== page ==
“Sorrel, that’s interesting.” We’ve heard this a few times, but it tends to be the wrong plant which people are referring to. Not to be confused with the European leafy green plant, which would be intriguing in drink form, sorrel is what British Caribbean people call hibiscus. There are over 200 species, so the one in discussion is hibiscus sabdariffa.


There are two types of this plant - one that sprouts white flowers and one that sprouts crimson coloured flowers - the latter is more widely available. The calyx of this hibiscus plant, a pod that forms once the flowers blossoming season is over, is what’s used to make herbal teas and soft drinks around the world.


The drink is made by infusion and notorious for its vitamin C content and ability to lower blood pressure. Alone it possesses a strong, bitter and rich taste so it is often sweetened. The crimson colour is vibrant and alluring and can be used as a natural food colouring.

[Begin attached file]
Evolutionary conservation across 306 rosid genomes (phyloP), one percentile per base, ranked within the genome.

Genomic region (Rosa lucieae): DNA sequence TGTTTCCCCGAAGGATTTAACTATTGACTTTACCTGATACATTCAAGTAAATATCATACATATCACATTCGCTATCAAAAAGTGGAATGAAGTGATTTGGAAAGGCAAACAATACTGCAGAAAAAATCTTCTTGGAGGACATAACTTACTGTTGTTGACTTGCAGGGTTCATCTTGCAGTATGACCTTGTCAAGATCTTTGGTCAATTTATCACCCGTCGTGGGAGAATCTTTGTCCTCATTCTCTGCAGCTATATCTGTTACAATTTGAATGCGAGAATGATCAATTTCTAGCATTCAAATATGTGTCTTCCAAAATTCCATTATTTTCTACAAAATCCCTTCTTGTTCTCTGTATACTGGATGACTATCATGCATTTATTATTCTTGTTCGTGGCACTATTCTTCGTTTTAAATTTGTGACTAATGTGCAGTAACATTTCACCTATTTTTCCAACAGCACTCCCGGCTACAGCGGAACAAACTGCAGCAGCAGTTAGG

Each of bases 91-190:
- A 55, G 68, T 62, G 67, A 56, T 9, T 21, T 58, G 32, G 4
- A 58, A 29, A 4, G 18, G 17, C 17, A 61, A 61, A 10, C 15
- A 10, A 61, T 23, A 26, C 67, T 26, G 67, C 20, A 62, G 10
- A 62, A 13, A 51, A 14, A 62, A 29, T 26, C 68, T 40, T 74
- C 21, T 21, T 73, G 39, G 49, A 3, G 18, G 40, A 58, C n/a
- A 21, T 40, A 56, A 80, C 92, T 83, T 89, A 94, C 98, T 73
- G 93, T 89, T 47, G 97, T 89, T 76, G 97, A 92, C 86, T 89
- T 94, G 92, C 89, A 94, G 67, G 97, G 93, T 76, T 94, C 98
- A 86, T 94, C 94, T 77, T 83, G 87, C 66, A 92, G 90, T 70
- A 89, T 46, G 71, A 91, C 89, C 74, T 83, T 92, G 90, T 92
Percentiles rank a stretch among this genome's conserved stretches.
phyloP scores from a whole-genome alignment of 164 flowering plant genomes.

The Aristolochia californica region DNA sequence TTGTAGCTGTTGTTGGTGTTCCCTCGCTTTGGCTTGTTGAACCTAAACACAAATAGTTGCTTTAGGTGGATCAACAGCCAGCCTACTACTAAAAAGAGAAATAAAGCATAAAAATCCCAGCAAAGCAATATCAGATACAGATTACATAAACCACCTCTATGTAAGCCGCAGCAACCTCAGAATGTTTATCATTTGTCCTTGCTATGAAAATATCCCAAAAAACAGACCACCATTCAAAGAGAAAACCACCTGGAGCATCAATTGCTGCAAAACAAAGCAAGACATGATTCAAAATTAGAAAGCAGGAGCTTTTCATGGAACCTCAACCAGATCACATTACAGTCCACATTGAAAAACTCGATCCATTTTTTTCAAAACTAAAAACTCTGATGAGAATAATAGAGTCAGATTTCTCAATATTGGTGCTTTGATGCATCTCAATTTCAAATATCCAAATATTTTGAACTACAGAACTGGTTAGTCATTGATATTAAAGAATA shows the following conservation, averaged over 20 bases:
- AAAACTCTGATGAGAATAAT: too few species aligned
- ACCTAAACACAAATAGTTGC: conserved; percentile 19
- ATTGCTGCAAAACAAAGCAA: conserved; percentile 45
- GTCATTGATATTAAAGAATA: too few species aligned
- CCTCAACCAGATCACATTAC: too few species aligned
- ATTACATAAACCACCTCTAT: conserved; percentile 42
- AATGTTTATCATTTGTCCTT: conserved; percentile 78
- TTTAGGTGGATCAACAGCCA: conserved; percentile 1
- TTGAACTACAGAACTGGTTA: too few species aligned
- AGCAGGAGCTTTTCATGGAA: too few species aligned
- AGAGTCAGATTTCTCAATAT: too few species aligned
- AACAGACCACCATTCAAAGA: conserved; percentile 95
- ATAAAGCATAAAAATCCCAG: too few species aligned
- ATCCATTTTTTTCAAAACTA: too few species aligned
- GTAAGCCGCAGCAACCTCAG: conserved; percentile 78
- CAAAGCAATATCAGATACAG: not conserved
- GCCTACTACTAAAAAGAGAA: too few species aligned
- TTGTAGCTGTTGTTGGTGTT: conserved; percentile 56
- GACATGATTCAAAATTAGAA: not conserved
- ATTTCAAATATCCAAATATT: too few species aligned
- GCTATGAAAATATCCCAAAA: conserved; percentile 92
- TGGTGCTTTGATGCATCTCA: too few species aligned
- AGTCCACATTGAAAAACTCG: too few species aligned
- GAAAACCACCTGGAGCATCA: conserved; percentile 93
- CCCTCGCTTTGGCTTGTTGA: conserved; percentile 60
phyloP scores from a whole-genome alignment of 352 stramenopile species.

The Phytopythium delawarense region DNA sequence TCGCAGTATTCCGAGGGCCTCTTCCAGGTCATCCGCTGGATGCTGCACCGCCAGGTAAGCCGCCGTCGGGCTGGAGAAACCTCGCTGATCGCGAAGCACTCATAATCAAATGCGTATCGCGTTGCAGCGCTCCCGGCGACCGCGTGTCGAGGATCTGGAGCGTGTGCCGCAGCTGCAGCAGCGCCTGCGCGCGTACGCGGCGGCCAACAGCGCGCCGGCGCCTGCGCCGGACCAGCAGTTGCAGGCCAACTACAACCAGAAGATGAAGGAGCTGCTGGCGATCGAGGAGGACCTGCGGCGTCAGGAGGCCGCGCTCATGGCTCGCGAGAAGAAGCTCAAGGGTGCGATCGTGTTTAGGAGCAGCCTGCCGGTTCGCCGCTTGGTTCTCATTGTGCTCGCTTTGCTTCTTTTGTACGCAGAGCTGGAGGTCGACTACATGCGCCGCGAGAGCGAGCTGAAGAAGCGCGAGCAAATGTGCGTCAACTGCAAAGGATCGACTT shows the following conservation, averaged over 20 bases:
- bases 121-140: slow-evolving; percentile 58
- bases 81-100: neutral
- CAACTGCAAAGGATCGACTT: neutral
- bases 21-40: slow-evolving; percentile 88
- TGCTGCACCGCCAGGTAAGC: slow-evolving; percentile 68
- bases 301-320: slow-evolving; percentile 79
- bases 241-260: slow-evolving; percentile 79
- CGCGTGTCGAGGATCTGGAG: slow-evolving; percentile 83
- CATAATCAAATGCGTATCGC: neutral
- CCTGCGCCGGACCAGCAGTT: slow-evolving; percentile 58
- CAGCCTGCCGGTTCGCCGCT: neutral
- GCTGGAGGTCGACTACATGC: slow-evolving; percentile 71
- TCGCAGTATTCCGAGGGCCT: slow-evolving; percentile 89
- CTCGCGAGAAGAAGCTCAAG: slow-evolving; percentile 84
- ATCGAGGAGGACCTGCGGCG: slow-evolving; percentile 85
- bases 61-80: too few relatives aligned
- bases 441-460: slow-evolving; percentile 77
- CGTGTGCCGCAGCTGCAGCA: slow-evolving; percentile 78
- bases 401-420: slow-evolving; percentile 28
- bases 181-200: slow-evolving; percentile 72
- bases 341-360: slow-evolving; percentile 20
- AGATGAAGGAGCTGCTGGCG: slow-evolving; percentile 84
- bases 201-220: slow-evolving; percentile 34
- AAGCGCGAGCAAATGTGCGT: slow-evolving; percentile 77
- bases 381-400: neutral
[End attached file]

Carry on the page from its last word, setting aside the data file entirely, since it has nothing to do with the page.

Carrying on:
Due to its global popularity, sorrel has many names and is of significant use in many cultures. For example, In Iraq, hibiscus tea is called Chai Kujarat. If someone gives it to you when you are visiting them, it symbolises that you are someone special. Similarly, across the Caribbean it allows families to connect and create special moments at Christmas when the flowers are in season. Below is a list of countries and what sorrel is called.

Latin America & Spanish Caribbean – Flor de Jamaica

Ghana – Bissap

Gambia – Wonjo

Nigeria – Zobo

Haiti - Rose Kayenn

Australia - Roselle

Egypt - Karkade

This incredible flower is used around the world to make this delicious drink in many variations. Its deep crimson colour, tart rich taste and health properties are what makes it such fabulous drink.

Our drinks put a spin on the traditional Jamaican recipe, combining sorrel with elderberry, agave nectar, citrus juice and spices – the latter makes it akin to a non-alcoholic mulled wine. Click here to view product.


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